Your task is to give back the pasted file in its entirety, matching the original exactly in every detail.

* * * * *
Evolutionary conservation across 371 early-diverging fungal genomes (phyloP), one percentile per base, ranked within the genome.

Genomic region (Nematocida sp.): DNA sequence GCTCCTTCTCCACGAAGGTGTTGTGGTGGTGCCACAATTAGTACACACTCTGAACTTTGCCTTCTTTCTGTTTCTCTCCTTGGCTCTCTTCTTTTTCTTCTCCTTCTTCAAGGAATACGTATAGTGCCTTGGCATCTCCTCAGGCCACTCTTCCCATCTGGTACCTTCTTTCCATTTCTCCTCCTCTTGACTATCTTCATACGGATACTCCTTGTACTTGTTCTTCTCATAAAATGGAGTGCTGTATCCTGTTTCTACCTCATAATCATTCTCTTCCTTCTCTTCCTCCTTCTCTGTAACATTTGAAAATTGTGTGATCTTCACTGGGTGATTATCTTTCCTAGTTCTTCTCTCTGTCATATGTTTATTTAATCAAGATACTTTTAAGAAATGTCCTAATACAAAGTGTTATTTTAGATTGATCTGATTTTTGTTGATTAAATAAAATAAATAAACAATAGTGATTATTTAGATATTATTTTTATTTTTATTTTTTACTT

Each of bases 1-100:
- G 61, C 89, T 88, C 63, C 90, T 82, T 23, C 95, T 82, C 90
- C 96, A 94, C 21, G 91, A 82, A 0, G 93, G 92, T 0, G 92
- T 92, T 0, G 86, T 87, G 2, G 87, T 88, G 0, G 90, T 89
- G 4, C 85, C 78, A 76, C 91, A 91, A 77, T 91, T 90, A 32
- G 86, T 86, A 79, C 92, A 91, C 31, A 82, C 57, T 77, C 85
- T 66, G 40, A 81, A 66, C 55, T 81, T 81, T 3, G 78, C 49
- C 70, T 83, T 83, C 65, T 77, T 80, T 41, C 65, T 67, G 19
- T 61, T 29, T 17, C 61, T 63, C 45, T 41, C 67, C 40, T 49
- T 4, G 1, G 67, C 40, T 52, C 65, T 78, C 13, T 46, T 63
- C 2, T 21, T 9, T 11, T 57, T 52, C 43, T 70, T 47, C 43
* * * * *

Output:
Evolutionary conservation across 371 early-diverging fungal genomes (phyloP), one percentile per base, ranked within the genome.

Genomic region (Nematocida sp.): DNA sequence GCTCCTTCTCCACGAAGGTGTTGTGGTGGTGCCACAATTAGTACACACTCTGAACTTTGCCTTCTTTCTGTTTCTCTCCTTGGCTCTCTTCTTTTTCTTCTCCTTCTTCAAGGAATACGTATAGTGCCTTGGCATCTCCTCAGGCCACTCTTCCCATCTGGTACCTTCTTTCCATTTCTCCTCCTCTTGACTATCTTCATACGGATACTCCTTGTACTTGTTCTTCTCATAAAATGGAGTGCTGTATCCTGTTTCTACCTCATAATCATTCTCTTCCTTCTCTTCCTCCTTCTCTGTAACATTTGAAAATTGTGTGATCTTCACTGGGTGATTATCTTTCCTAGTTCTTCTCTCTGTCATATGTTTATTTAATCAAGATACTTTTAAGAAATGTCCTAATACAAAGTGTTATTTTAGATTGATCTGATTTTTGTTGATTAAATAAAATAAATAAACAATAGTGATTATTTAGATATTATTTTTATTTTTATTTTTTACTT

Each of bases 1-100:
- G 61, C 89, T 88, C 63, C 90, T 82, T 23, C 95, T 82, C 90
- C 96, A 94, C 21, G 91, A 82, A 0, G 93, G 92, T 0, G 92
- T 92, T 0, G 86, T 87, G 2, G 87, T 88, G 0, G 90, T 89
- G 4, C 85, C 78, A 76, C 91, A 91, A 77, T 91, T 90, A 32
- G 86, T 86, A 79, C 92, A 91, C 31, A 82, C 57, T 77, C 85
- T 66, G 40, A 81, A 66, C 55, T 81, T 81, T 3, G 78, C 49
- C 70, T 83, T 83, C 65, T 77, T 80, T 41, C 65, T 67, G 19
- T 61, T 29, T 17, C 61, T 63, C 45, T 41, C 67, C 40, T 49
- T 4, G 1, G 67, C 40, T 52, C 65, T 78, C 13, T 46, T 63
- C 2, T 21, T 9, T 11, T 57, T 52, C 43, T 70, T 47, C 43